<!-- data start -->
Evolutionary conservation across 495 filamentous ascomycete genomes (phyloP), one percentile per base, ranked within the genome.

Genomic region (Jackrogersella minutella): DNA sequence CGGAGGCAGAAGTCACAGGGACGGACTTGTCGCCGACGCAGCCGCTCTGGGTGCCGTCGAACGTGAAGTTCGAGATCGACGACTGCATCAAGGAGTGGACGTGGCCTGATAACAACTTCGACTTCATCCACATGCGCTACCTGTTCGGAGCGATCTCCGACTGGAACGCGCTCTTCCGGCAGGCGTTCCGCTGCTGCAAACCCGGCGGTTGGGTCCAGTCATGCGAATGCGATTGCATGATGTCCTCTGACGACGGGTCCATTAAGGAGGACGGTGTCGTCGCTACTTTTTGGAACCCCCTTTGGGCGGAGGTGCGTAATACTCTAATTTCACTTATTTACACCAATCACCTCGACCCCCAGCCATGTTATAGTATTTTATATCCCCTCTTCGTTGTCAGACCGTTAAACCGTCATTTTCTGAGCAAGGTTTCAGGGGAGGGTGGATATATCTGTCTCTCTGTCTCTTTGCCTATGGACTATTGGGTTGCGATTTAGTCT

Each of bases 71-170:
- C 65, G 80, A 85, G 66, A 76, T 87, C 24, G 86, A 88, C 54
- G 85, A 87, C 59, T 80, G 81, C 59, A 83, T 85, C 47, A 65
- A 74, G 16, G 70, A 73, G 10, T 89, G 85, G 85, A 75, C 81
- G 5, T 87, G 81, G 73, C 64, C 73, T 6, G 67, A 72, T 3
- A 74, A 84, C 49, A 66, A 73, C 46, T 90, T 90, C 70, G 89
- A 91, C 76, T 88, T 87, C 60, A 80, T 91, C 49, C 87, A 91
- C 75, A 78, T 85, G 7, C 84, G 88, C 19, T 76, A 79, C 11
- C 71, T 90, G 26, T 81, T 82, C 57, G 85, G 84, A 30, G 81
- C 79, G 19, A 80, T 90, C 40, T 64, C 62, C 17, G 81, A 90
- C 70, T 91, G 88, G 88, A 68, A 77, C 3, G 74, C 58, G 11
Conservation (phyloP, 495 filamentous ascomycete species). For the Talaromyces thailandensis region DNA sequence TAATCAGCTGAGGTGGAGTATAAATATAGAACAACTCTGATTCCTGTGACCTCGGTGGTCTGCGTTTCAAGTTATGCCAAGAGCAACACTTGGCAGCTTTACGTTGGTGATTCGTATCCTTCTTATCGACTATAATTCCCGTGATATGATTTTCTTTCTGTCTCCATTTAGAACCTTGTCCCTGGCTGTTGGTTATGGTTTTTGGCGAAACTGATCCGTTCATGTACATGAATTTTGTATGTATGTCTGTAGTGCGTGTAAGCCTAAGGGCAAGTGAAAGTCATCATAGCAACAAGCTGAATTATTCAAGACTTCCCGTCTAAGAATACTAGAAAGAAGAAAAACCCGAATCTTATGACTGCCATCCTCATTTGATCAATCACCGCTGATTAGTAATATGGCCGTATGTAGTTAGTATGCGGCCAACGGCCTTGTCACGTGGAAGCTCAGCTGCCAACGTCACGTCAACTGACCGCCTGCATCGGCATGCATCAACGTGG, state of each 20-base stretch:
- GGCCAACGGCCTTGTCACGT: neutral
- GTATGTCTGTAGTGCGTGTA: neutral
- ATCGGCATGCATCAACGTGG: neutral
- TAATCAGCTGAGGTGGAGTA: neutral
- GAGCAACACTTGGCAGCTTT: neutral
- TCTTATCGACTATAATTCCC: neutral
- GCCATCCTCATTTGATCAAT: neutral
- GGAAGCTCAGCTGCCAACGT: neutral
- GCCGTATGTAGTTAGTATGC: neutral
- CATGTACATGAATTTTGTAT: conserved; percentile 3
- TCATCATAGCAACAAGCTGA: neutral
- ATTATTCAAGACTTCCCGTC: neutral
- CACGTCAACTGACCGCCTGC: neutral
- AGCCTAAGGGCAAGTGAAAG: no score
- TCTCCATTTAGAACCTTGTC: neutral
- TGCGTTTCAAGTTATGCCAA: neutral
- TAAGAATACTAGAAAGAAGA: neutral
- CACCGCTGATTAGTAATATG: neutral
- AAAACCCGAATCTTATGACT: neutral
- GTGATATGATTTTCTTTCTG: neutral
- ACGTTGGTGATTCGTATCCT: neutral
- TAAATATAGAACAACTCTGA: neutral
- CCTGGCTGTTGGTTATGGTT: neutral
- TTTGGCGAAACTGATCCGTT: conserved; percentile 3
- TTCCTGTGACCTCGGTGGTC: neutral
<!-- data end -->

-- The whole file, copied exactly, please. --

Evolutionary conservation across 495 filamentous ascomycete genomes (phyloP), one percentile per base, ranked within the genome.

Genomic region (Jackrogersella minutella): DNA sequence CGGAGGCAGAAGTCACAGGGACGGACTTGTCGCCGACGCAGCCGCTCTGGGTGCCGTCGAACGTGAAGTTCGAGATCGACGACTGCATCAAGGAGTGGACGTGGCCTGATAACAACTTCGACTTCATCCACATGCGCTACCTGTTCGGAGCGATCTCCGACTGGAACGCGCTCTTCCGGCAGGCGTTCCGCTGCTGCAAACCCGGCGGTTGGGTCCAGTCATGCGAATGCGATTGCATGATGTCCTCTGACGACGGGTCCATTAAGGAGGACGGTGTCGTCGCTACTTTTTGGAACCCCCTTTGGGCGGAGGTGCGTAATACTCTAATTTCACTTATTTACACCAATCACCTCGACCCCCAGCCATGTTATAGTATTTTATATCCCCTCTTCGTTGTCAGACCGTTAAACCGTCATTTTCTGAGCAAGGTTTCAGGGGAGGGTGGATATATCTGTCTCTCTGTCTCTTTGCCTATGGACTATTGGGTTGCGATTTAGTCT

Each of bases 71-170:
- C 65, G 80, A 85, G 66, A 76, T 87, C 24, G 86, A 88, C 54
- G 85, A 87, C 59, T 80, G 81, C 59, A 83, T 85, C 47, A 65
- A 74, G 16, G 70, A 73, G 10, T 89, G 85, G 85, A 75, C 81
- G 5, T 87, G 81, G 73, C 64, C 73, T 6, G 67, A 72, T 3
- A 74, A 84, C 49, A 66, A 73, C 46, T 90, T 90, C 70, G 89
- A 91, C 76, T 88, T 87, C 60, A 80, T 91, C 49, C 87, A 91
- C 75, A 78, T 85, G 7, C 84, G 88, C 19, T 76, A 79, C 11
- C 71, T 90, G 26, T 81, T 82, C 57, G 85, G 84, A 30, G 81
- C 79, G 19, A 80, T 90, C 40, T 64, C 62, C 17, G 81, A 90
- C 70, T 91, G 88, G 88, A 68, A 77, C 3, G 74, C 58, G 11
Conservation (phyloP, 495 filamentous ascomycete species). For the Talaromyces thailandensis region DNA sequence TAATCAGCTGAGGTGGAGTATAAATATAGAACAACTCTGATTCCTGTGACCTCGGTGGTCTGCGTTTCAAGTTATGCCAAGAGCAACACTTGGCAGCTTTACGTTGGTGATTCGTATCCTTCTTATCGACTATAATTCCCGTGATATGATTTTCTTTCTGTCTCCATTTAGAACCTTGTCCCTGGCTGTTGGTTATGGTTTTTGGCGAAACTGATCCGTTCATGTACATGAATTTTGTATGTATGTCTGTAGTGCGTGTAAGCCTAAGGGCAAGTGAAAGTCATCATAGCAACAAGCTGAATTATTCAAGACTTCCCGTCTAAGAATACTAGAAAGAAGAAAAACCCGAATCTTATGACTGCCATCCTCATTTGATCAATCACCGCTGATTAGTAATATGGCCGTATGTAGTTAGTATGCGGCCAACGGCCTTGTCACGTGGAAGCTCAGCTGCCAACGTCACGTCAACTGACCGCCTGCATCGGCATGCATCAACGTGG, state of each 20-base stretch:
- GGCCAACGGCCTTGTCACGT: neutral
- GTATGTCTGTAGTGCGTGTA: neutral
- ATCGGCATGCATCAACGTGG: neutral
- TAATCAGCTGAGGTGGAGTA: neutral
- GAGCAACACTTGGCAGCTTT: neutral
- TCTTATCGACTATAATTCCC: neutral
- GCCATCCTCATTTGATCAAT: neutral
- GGAAGCTCAGCTGCCAACGT: neutral
- GCCGTATGTAGTTAGTATGC: neutral
- CATGTACATGAATTTTGTAT: conserved; percentile 3
- TCATCATAGCAACAAGCTGA: neutral
- ATTATTCAAGACTTCCCGTC: neutral
- CACGTCAACTGACCGCCTGC: neutral
- AGCCTAAGGGCAAGTGAAAG: no score
- TCTCCATTTAGAACCTTGTC: neutral
- TGCGTTTCAAGTTATGCCAA: neutral
- TAAGAATACTAGAAAGAAGA: neutral
- CACCGCTGATTAGTAATATG: neutral
- AAAACCCGAATCTTATGACT: neutral
- GTGATATGATTTTCTTTCTG: neutral
- ACGTTGGTGATTCGTATCCT: neutral
- TAAATATAGAACAACTCTGA: neutral
- CCTGGCTGTTGGTTATGGTT: neutral
- TTTGGCGAAACTGATCCGTT: conserved; percentile 3
- TTCCTGTGACCTCGGTGGTC: neutral